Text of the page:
“At that time we were huge fans of 70’s rock bands. In Finland there were a lot of progressive rock bands who were incorporating traditional and folk music, and we were listening to things like Jethro Tull and Hawkwind, lots of hippy music we liked!

“The big thing was, we felt there were no limits when we were writing the music for …Thousand Lakes – there were some really strange arrangements in there! We had a keyboard player, Kasper, who came into the band and he’d never played in a metal band, he was totally into The Doors and playing those types of songs. He was so excited when he realized there was a mini-moog in Sunlight Studios and, naturally, he wanted to use that a lot.

“All that mixture of things, all that soup, became the Amorphis sound.”

11392901_10155580751510276_6936271461885986015_n

Happy to talk about their prestigious history, and their first landmark album, Holopainen continues. “We didn’t have a big plan, we were just doing the album how we wanted, until Tomas the producer asked “Does your record company know what you’re doing?” He was afraid they weren’t going to like it because it was so different! We just thought “OH SHIT!” but carried on.

“Then we started to get praise and good critics for it, and it was a success. It was kind of, but not by accident, but it came by following our instincts and being ambitious with what we wanted to do.”

Did you realize at time how ground-breaking it was? When did it sink in that it was a “classic”?

“It came as surprise how popular that album became. It took many many years before we realized how important an album it actually was. Even just a couple of years ago, we were only just realizing it must have been a really influential album because you read interviews from other bands that they say …Thousand Lakes was influential for them.

“At the time there was no black metal scene, it was just bubbling under, and no folk metal at all; that was many years later with bands like Ensiferum, and they say our albums were very influential for them.

“That is the greatest feedback you can get as a musician that you actually influenced other musicians to make their bands”

1000x1000 

The second Amorphis classic was to follow two years later, as the sound evolved and deathly chugs were replaced with a much more progressive and folk-tinged rock bent, power chords replaced with open strings, and the timeless Elegy was created, an album most definitely not better unborn.

2016 sees Paradise Lost bringing Gothic back to life on stage at Roadburn, and following the success of both 2014’s tour and Amorphis’ spot at Maryland Deathfest playing …Thousand Lakes’ shows, could we see a twentieth anniversary celebration for Elegy?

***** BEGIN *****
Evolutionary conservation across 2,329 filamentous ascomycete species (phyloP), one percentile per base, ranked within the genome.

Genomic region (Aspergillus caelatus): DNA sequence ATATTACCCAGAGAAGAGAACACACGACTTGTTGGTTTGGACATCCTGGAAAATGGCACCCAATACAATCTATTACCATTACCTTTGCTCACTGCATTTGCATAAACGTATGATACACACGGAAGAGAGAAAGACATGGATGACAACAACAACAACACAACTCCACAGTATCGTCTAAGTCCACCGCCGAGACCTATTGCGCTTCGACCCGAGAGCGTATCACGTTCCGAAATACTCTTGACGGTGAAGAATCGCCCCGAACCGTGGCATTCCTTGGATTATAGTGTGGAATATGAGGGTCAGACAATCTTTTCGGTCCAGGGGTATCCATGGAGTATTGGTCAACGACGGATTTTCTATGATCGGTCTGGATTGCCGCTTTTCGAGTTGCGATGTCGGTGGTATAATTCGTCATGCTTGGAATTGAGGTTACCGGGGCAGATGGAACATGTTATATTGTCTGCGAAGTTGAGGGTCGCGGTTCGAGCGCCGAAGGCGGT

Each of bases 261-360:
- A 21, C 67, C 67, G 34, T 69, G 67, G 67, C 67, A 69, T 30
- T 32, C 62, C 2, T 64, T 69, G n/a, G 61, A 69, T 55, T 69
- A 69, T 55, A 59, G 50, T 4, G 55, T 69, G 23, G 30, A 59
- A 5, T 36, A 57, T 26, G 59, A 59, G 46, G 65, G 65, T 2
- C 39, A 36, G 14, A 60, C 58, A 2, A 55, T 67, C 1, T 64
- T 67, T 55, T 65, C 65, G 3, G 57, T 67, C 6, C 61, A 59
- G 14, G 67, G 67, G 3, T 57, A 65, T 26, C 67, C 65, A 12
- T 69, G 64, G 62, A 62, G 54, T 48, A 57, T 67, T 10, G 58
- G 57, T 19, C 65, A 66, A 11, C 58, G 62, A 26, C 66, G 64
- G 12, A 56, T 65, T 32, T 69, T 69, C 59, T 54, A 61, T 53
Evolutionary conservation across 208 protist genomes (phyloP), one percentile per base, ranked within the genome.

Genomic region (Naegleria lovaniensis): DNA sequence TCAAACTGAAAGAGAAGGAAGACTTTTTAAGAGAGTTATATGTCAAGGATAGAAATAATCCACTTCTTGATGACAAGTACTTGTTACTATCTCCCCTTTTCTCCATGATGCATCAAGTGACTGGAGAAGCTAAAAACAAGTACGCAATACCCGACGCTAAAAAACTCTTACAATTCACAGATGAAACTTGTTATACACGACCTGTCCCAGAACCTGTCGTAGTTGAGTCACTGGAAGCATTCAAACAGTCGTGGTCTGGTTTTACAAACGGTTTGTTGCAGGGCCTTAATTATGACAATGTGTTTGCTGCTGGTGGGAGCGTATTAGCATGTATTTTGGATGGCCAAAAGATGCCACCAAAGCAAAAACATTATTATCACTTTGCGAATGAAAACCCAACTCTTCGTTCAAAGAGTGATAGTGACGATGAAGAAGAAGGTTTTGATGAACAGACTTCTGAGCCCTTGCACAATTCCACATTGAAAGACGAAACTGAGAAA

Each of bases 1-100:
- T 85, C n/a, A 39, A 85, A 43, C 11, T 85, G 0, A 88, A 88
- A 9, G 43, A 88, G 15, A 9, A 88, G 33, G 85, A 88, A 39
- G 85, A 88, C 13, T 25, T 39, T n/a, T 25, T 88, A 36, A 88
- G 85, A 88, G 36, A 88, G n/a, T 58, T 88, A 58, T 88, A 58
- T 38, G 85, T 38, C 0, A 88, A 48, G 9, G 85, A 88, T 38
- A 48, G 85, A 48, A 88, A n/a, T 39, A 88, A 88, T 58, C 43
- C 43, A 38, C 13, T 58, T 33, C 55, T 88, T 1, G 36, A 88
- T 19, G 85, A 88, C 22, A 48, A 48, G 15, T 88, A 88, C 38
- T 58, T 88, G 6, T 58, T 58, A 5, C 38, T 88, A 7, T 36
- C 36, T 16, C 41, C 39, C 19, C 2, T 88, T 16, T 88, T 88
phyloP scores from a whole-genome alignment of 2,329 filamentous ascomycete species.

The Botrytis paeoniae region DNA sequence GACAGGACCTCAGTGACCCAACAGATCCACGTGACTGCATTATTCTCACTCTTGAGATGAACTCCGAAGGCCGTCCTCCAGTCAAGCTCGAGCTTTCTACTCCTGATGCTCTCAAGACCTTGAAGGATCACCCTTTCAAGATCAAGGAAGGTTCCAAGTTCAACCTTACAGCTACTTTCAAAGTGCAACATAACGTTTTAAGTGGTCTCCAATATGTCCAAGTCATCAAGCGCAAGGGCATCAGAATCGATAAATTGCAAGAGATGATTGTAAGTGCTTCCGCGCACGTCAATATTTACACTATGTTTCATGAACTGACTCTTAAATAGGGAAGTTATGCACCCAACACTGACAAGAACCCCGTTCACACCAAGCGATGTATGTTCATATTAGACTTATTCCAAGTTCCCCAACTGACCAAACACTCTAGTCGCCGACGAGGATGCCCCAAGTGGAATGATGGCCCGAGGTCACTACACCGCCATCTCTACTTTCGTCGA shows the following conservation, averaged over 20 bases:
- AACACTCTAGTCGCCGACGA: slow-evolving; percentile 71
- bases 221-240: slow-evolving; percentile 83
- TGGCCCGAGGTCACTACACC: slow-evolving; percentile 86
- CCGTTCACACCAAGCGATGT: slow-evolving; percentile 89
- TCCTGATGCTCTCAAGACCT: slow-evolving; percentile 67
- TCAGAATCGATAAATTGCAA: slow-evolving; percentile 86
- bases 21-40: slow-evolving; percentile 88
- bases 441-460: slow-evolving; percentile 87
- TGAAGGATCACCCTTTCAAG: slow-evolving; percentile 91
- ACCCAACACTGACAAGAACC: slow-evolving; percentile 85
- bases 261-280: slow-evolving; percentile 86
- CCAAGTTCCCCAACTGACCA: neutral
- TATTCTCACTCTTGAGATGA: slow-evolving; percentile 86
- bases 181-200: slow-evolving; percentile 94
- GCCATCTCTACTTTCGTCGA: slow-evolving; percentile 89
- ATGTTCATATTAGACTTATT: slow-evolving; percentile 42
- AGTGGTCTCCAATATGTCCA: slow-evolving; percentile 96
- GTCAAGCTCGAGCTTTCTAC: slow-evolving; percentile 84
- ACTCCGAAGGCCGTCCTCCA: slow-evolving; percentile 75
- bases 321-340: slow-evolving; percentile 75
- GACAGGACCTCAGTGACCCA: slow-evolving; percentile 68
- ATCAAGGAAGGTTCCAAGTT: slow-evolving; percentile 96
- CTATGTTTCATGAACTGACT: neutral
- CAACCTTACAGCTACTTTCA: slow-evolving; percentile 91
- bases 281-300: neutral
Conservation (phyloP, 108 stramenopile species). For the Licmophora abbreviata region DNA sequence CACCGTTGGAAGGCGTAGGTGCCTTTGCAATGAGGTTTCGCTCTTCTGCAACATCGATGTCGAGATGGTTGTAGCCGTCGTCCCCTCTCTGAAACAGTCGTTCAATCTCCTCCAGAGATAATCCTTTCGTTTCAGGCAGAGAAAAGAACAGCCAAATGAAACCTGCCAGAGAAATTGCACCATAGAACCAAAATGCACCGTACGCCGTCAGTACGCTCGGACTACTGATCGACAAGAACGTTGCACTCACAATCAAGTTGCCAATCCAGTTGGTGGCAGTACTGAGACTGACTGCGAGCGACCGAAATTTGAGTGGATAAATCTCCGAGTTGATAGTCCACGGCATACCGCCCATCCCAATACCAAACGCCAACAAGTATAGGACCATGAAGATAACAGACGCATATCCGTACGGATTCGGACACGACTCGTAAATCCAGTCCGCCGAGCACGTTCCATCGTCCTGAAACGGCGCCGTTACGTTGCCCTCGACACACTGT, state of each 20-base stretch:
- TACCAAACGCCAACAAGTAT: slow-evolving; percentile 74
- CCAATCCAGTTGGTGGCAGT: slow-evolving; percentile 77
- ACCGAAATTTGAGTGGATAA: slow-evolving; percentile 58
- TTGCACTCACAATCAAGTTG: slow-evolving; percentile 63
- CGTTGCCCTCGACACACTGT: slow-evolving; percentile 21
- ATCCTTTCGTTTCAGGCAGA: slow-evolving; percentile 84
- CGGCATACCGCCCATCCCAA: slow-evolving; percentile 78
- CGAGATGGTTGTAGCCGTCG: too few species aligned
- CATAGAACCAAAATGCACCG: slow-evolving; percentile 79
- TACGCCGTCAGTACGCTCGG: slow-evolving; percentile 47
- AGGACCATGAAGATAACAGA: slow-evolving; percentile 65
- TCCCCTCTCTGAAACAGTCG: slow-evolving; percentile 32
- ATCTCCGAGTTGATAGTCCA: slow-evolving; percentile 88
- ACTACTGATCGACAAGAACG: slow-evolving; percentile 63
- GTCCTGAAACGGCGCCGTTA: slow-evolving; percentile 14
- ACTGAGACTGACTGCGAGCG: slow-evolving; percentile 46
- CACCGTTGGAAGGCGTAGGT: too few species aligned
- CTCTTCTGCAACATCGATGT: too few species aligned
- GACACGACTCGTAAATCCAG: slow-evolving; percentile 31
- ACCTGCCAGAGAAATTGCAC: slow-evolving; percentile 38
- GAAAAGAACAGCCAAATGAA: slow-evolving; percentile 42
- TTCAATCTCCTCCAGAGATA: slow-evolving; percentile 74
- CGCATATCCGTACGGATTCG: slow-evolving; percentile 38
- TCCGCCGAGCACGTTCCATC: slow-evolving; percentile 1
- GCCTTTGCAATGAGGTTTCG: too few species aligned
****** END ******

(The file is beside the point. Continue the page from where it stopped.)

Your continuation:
“It’s not an impossible idea. We had a good time doing the Tales… shows, and the good thing about production now is we know how to get these sounds and make these things work. One of the great things of Amorphis is we can do different products – we did an acoustic tour – and we like to challenge ourselves and do something different.

“Elegy, for me, is my favourite album of the earlier Amorphis times and it’s not an impossible idea that we can do an Elegy tour.”

 

Under The Red Cloud is out on September 4th via Nuclear Blast. Order here.

STEVE TOVEY

 

Red Cloud Rising – Esa Holopainen of Amorphis (Part 1)

Amorphis2015e

Amorphis, photo credit by Ville Juurikkala

It has been twenty five years since guitarist Esa Holopainen and drummer Jan Rechberger (a)morphed their thrash metal band, Violent Solution with death metal act Abhorrence (featuring guitarist Tomi Koivusaari) to begin their new band Amorphis. In that twenty five years (save for a seven year spell around the turn of the millennium when Rechberger was absent) the trio have been the heartbeat of one of Finland’s most influential and admired acts.

For 2005’s Eclipse, the bands seventh album but first of a budding and fruitful relationship with Nuclear Blast, the band integrated vocalist Tomi Joutsen to produce an album that defined their sound from that point forth before 2013’s Circle saw the band experiment with a darker, more metallic Peter Tagtren produced album that reintroduced a heavier side to the band following the poppier, more melodic (but thoroughly brilliant) The Beginning Of Times.

Step forward Under The Red Cloud, the bands twelfth full length, and an undeniable return to form… and then some… with rising producer Jens Bogren (Soilwork, Moonspell) helping the band to find the ultimate, classic third era Amorphis sound. Taking a heavier turn, it is packed with powerful riffs and sweeping, epic melodies. “Yeah, …Red Cloud definitely follows where we were going with Circle, but production wise it’s way more dynamic” begins founding member Holopainen, expounding on the importance of working with a producer who is not only good at his craft, but also knows exactly what elements to draw out of a band.